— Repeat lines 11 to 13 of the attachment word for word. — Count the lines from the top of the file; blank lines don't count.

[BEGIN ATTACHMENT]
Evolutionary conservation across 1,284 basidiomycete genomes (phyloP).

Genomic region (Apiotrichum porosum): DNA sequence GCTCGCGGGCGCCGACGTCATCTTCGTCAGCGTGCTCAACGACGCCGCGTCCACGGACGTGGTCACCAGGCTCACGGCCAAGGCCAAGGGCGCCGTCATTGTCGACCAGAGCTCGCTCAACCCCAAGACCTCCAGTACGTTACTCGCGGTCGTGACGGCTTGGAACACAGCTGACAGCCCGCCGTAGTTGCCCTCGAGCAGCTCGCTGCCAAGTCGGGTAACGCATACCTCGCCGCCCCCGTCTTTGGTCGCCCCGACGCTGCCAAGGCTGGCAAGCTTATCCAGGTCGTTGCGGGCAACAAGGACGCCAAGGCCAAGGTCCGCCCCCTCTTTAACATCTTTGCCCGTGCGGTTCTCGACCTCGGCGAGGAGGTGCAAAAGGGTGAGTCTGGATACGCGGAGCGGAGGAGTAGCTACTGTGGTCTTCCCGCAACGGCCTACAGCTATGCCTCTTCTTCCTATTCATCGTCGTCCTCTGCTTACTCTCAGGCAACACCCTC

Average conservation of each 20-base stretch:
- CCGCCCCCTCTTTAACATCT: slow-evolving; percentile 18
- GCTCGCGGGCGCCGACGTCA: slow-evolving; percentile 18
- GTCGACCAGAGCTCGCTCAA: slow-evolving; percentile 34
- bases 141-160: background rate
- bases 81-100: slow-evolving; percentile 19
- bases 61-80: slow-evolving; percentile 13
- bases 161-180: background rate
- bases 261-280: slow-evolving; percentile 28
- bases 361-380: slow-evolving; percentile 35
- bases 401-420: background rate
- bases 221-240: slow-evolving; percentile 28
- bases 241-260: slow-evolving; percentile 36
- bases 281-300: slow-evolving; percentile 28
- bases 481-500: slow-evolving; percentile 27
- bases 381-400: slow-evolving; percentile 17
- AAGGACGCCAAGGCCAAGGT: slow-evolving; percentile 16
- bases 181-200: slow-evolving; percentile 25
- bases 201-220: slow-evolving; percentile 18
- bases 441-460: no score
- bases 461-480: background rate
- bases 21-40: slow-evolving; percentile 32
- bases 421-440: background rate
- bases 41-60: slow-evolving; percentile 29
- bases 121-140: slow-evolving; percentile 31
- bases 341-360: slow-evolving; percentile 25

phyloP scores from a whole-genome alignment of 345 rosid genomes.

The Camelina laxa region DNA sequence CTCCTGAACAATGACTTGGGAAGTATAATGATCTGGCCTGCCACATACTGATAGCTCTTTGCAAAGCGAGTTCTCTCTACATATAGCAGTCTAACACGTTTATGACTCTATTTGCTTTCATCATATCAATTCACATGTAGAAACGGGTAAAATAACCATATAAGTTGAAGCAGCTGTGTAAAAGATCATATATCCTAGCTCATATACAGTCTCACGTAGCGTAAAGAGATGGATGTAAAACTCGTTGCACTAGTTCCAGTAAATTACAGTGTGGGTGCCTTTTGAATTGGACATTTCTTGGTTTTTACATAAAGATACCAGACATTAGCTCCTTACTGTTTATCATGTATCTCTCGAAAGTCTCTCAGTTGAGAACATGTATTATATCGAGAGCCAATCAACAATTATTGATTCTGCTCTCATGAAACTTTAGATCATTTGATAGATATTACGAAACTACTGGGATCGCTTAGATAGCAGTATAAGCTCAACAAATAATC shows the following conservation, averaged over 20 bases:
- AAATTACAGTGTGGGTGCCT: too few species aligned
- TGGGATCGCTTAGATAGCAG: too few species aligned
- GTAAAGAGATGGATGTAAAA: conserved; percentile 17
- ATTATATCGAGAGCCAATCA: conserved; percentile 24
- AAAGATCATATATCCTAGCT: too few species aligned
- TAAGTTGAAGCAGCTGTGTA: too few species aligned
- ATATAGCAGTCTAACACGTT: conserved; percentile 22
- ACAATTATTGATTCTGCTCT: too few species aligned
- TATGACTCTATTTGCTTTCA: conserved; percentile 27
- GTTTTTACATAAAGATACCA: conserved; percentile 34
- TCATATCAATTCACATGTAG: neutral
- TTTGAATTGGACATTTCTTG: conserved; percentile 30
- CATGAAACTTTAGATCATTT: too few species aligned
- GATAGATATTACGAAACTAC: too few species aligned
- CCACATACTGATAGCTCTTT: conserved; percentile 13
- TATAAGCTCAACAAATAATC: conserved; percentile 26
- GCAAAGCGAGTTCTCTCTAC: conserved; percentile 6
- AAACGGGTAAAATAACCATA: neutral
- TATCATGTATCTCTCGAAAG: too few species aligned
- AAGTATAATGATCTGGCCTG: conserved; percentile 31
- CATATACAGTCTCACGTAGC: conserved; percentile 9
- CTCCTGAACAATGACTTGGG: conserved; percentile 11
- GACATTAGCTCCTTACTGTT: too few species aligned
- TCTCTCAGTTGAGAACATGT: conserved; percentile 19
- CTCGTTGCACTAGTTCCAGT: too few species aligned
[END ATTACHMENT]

- bases 261-280: slow-evolving; percentile 28
- bases 361-380: slow-evolving; percentile 35
- bases 401-420: background rate